How’s Your Marathon Prep Going?

The New York City Marathon is less than a month away, and now that we’re coming down into the homestretch, it’s a great time to check in and see how your training and preparation for the marathon is going. 26.2 is a fitness goal that has a deadline–the marathon won’t be postponed because you’re not ready for it.

When a fitness goal has a time stamp, particularly those that pertain to major fitness events, planning your training for it becomes more straightforward, but it also requires a bigger commitment. You know exactly what you want to do; the biggest challenge now is sticking to schedule to make sure that you’re ready to hit that goal when the time comes. This goes without saying, but proper planning and preparation makes all the difference once you’ve committed to that marathon, race, or competition.

Of course, the biggest determinant of your training regimen is time. The more time you have, the more wiggle room you have, and the less setbacks or injuries will hurt you. Before embarking on your training though, it’s also important to evaluate your own physical fitness. The marathon is not something you can do at a moment’s notice–and some measure of physical preparation has to take place if you don’t plan on failing miserably.

When did you start preparing for your marathon? 6 months ago? 4? 3? None of these answers are wrong; but they certainly dictate what your training would be like. For the majority of the population, there are two main components of marathon prep to do reasonably well in them; strength-training in the gym, and actually running long distances. No surprises here!

Regardless, your goal should not be to be able to run a marathon now, per se. Your goal is to peak at the marathon. It’s great if you can run one right now, but if so, you probably have bigger goals in mind. If you’re already at this point, my guess is that you are looking to not just finish the marathon, but also to beat a certain time or previous personal  bests. Even so, the majority of people, including both Olympian marathoners and sprinters, train to peak at the Olympics, and their training reflects that.

This means that as you progress through your training period, you should be focused on gradually increasing your total mileage on your runs week by week. The shorter you training period is, the faster your total mileage has to increase over that amount of time. Now that we’re a month away, it gets a little trickier. At this point, you have to start running less frequently in favor of longer rest and recovery periods, while keeping the mileage on each individual running bout high. Anything less than full recovery before these long runs isn’t exactly ideal, and you may have only 1-2 running bouts over 20+ miles left in you for the month before the big date in November.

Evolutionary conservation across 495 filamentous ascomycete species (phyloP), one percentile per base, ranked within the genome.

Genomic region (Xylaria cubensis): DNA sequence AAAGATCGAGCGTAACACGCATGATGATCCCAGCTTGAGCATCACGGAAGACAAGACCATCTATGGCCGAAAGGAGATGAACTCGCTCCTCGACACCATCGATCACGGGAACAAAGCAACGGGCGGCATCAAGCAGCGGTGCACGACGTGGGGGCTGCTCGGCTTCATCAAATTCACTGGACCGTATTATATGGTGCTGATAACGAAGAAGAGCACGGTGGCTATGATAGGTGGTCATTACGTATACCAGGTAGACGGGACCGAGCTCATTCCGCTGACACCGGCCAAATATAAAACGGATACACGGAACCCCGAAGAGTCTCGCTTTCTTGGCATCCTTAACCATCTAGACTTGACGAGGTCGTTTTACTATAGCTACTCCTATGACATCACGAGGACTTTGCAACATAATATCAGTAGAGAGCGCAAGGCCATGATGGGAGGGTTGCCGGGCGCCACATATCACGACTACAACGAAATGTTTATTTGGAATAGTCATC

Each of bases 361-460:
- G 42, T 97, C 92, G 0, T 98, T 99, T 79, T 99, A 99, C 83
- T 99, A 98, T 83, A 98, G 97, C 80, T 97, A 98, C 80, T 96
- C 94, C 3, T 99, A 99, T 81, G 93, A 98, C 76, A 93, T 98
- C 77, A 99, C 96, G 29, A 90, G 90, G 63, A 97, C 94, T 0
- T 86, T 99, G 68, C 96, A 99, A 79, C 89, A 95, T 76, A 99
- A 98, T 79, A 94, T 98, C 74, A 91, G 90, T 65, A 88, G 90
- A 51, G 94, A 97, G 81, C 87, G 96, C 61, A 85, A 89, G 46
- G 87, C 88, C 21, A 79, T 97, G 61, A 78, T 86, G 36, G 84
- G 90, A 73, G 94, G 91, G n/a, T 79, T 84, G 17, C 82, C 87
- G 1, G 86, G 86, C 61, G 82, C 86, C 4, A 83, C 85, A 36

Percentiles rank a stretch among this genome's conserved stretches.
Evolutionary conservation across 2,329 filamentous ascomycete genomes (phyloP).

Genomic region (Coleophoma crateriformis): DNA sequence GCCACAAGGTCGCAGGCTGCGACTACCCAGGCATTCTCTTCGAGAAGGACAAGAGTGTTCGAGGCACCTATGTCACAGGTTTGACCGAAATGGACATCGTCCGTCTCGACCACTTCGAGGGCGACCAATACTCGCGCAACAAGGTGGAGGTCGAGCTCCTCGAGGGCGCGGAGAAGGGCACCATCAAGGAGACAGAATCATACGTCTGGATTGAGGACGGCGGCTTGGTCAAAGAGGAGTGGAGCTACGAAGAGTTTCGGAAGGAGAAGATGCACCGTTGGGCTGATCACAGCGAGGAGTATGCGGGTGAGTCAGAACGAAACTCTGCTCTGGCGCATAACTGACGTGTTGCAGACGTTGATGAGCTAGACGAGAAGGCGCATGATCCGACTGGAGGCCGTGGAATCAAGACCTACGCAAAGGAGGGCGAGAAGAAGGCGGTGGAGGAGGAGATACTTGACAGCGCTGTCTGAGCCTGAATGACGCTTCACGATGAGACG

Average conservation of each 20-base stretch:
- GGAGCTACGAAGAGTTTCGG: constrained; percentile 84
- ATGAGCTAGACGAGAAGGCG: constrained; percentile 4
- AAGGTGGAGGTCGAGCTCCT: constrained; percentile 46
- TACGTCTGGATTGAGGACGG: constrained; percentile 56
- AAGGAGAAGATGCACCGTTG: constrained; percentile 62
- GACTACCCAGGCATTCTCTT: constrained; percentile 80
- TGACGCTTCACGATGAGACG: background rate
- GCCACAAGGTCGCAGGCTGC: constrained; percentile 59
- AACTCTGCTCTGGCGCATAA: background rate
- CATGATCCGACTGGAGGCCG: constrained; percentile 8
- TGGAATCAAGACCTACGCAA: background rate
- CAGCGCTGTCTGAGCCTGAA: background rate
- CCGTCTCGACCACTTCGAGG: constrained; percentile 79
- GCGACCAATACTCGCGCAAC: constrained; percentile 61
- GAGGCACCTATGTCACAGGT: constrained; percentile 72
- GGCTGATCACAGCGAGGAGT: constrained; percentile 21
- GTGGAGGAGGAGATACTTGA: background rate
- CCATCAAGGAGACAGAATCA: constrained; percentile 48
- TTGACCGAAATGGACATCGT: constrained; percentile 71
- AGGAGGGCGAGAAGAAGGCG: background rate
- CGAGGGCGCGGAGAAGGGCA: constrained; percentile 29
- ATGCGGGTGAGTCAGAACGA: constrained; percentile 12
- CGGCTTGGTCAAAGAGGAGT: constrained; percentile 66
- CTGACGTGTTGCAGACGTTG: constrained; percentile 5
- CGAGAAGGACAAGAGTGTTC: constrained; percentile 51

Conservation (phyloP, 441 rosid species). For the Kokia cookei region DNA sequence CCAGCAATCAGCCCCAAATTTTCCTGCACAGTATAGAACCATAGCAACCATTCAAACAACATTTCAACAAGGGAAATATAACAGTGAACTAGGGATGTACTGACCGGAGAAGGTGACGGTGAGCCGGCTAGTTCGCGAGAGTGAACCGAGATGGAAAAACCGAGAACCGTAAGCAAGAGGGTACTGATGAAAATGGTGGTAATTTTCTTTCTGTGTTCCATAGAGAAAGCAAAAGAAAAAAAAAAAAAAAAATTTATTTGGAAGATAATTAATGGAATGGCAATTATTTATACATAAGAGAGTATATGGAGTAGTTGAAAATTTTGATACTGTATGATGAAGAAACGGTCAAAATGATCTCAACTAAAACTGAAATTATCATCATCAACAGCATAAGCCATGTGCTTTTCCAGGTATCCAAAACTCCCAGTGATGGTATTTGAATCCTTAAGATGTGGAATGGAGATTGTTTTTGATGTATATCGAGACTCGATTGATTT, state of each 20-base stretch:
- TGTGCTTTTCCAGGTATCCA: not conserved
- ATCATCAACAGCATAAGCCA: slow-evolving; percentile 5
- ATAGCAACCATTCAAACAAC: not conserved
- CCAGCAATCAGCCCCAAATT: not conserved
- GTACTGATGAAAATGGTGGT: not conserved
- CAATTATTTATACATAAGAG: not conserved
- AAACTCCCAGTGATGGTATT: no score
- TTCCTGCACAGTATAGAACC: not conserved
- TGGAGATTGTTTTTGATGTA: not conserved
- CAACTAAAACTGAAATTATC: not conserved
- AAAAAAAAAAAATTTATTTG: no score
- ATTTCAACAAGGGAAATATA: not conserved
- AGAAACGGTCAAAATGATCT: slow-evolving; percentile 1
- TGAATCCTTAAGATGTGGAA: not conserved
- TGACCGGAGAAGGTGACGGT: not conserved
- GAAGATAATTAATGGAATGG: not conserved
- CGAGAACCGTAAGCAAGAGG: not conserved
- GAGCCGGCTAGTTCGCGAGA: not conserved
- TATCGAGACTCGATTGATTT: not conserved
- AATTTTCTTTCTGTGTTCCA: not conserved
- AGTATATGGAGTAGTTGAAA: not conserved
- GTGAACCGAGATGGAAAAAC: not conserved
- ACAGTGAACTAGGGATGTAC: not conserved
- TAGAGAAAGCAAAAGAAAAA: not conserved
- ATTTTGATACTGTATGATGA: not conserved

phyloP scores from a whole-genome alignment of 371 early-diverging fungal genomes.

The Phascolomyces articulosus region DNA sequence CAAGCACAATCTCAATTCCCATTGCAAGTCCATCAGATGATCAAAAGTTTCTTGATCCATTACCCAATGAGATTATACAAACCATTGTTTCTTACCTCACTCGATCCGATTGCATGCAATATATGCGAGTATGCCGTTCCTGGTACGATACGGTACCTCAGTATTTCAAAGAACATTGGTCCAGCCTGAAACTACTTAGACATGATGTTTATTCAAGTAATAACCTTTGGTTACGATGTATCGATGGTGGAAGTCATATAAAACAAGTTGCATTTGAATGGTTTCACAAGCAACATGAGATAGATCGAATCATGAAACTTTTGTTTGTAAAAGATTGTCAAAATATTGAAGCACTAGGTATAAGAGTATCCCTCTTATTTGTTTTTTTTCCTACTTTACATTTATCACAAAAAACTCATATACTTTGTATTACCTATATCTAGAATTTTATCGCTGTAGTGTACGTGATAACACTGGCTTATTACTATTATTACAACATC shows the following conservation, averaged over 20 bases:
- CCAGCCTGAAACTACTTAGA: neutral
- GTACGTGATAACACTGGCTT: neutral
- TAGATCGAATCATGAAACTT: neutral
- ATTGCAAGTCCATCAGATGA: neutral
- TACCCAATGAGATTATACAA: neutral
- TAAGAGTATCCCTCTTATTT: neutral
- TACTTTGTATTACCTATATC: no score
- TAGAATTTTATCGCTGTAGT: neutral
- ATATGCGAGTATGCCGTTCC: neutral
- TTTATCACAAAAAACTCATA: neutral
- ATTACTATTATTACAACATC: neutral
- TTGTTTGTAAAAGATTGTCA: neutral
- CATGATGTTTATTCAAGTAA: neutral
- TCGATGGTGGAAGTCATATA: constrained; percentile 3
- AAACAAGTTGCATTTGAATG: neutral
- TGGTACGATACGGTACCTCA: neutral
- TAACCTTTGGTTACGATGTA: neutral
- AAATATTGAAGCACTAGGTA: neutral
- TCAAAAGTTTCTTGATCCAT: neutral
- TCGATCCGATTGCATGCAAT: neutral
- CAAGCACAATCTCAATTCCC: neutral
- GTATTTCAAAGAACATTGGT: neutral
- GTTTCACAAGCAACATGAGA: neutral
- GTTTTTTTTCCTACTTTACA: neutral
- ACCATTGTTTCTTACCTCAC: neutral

Now is also the time to be stingy with your physical resources. You have to do everything in your power to focus on rest, sleep, and recovery on your off days, and you should do little else besides running. That “little else” bit should be strength-training in the gym; and like the running component, must be approached diligently and carefully. Now is not the best time to join a competitive basketball league or play flag football, unless you want to risk injury and setbacks.

The preparation and planning necessary to complete a marathon is best conceptualized through periodization. It’s the concept of planning your training over the long haul to succeed at a certain and specific time. Here’s a basic, but powerful periodization model that applies for almost all of us casual athletes:

This periodization model applies to both running and strength-training. Just like the running component, strength-training should also decrease in total volume (the total amount of weight lifted in each training session, akin to the total mileage and frequency of running) as the marathon comes into the picture. However, you can continue using the same amount of weight you were training with before, and maybe even push a little bit to keep the intensity high, as long as your volume remains low. In this instance, your sets and reps are likely the first things to decrease in number as the date comes closer. By this point as well, your lifting technique should also be proficient, as you want to keep the technical demands of exercise low on your central nervous system.

Hopefully, the above has given you a good idea of where you should be in your marathon preparation right now.  Stay tuned for more specifics about periodization, including how it depends on where exactly your physical fitness is when you first begin your journey towards such events.

by Jeremy Lau

Jeremy Lau is a Senior Staff Coach and Metabolic Lab Manager at Halevy Life.

Jeremy graduated cum laude from Rensselaer Polytechnic Institute with a BSc. in Biomedical Engineering and received his Master’s in Exercise Physiology at Columbia University. In addition to his academic accolades, Jeremy is a Certified Strength & Conditioning Specialist (CSCS).

Prior to joining the team at Halevy Life, Jeremy completed a coaching internship at Cressey Sports Performance, where he coached both amateur and professional athletes, among whom were many professional MLB baseball players.

As an athlete, Jeremy has played baseball competitively for most of his life.